I can't stand watching this. I'm sure it's a beautifully -made series and it does have a great cast, but the only sections I can watch without squirming (and puking) are the behind-the-scenes sections involving the police and the LA judicial system. The sequences involving OJ, his lawyers, handlers, family, posse, and hangers-on, and their interactions with each other and the press&public, are so overblown and overdrawn that half of me can't believe it and the other half is revolted. Are celebrities (and their pilot fish, the celebrity lawyers, celebrity agents and celebrity "business associates")really this mawkish, clannish, fawning and maternal toward each other? The Us-v-them situation is clearly established, but is there no one among the celebrities who sees the situation as it is? That OJ might have actually murdered his ex-wife? The closest any character comes to offering a realistic aside to the audience is when the celebrity lawyer reads OJ's "suicide" note, shakes his head in disbelief and says: "who signs a suicide note with a Happy Face?" Maybe I'm missing the point, and the first presentation of the pro-OJ faction is simply to point out their circle-the wagons, above-the-law attitude, but the way it's been done here, this member of the audience wants nothing further to do with them. Yech. 'nuff said.
I saw the original preview for this film in 1998 and never forgot the strange main character. I finally figured out what film I was looking for and watched it on Amazon. Thanks to Gallo, a great cast, and a good script, it really is a good film. A character study of a marginal personality-a guy who is barely able to hold it together, who meets a young woman who sees through his off-putting facade and really wants to get to know him, in spite of his twisted family history and repulsive mannerisms. The fact that Vincent Gallo was able to corral the excellent cast he did to fill out the story must be a tribute to the quality of his script. There are no clichés in it. It is one of a kind. It's ironic that a script of this quality can attract good actors, but not the money to make a more polished film. On the other hand, the basic, workmanlike production suits the story and the locale-down-and-out Buffalo, populated with characters that work perfectly in this story.
This is clearly a low-budget/no-budget film, but it was made by a few people who know exactly what they are doing. The director has acquired a reputation as a difficult man; OK, so was Steve Jobs. The actress who plays the main character perfectly has gone on to become a good, dependable character actor. She is able and willing, in this film, to look dowdy, unattractive, weird, until she decides not to, and becomes genuinely attractive. The story is described in other reviews here; suffice it to say that it is never unbelievable, both central characters are spot-on, the acting is good, and the ending sums it all up. For a low-budget film, it works for me.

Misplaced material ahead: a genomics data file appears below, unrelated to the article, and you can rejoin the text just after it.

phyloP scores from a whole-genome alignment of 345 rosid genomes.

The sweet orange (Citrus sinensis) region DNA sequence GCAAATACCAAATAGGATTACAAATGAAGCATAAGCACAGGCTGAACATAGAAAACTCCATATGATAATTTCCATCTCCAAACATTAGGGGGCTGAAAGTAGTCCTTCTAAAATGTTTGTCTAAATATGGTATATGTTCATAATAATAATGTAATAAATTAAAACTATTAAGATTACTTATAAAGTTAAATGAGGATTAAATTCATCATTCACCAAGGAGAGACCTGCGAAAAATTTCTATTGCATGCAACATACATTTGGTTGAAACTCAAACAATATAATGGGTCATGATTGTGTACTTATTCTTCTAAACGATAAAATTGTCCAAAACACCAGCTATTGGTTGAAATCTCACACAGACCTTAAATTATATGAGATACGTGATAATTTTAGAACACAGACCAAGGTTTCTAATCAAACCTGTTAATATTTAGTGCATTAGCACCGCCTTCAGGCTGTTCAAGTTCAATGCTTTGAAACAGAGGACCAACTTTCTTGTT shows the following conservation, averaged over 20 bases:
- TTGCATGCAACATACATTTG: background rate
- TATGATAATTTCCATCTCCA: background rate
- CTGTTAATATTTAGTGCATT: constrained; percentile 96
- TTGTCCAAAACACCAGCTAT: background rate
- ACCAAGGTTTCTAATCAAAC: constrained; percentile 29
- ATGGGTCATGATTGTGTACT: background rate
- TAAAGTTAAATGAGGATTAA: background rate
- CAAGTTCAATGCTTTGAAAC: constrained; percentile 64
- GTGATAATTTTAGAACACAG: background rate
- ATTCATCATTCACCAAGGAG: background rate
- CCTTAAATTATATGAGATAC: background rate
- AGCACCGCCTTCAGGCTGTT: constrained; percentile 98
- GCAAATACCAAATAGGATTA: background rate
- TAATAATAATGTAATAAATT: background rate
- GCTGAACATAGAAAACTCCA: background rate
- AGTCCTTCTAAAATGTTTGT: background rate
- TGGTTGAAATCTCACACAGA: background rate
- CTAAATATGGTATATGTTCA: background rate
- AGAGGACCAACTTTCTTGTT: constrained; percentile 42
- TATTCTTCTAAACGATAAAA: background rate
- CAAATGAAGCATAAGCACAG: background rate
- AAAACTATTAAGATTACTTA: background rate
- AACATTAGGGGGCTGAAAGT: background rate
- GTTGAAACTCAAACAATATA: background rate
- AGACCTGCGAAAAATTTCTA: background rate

In an unnamed SE Asian country Jack and his wife and 2 kids arrive to take up his job as an engineer for a multinational mega-project company like Brown & Root or Bechtel. Once in their hotel, things don't seem to be working-phones, newspapers, TV, and it gets worse quick. In search of a current newspaper, Jack witnesses a clash between heavily armed police and a large, angry crowd of demonstrators, which turns out to be just the beginning of his and his family's troubles. The tension starts early and builds into white-knuckle fear that lasts the rest of the film. And in an Asian country, Jack's shaggy blonde hair doesn't help him blend in well. There are a few incidents that stretch credibility but work on screen anyway; there's at least one cliché-character, a jaded Brit with a murky background (Pierce Brosnan)who manages to save their bacon a couple times, and one tense scene involving Jack, his two daughters, a gang of rebels and a gun that simply goes on too long for its own good, but those are quibbles. Jack and his wife (Owen Wilson and Lake Bell, both good)find out how far they are willing to go to save their family. The film does a good job of keeping the suspense topped up-for example, absolutely no one in the city (outside the hotel) speaks English, and there is not one street sign or visible shop sign written in a recognizable western alphabet. So the family is completely cut off from anything or anyone that can help them, in a hostile environment-but with just enough exceptions to that hostility to enable them to be together and safe at the end.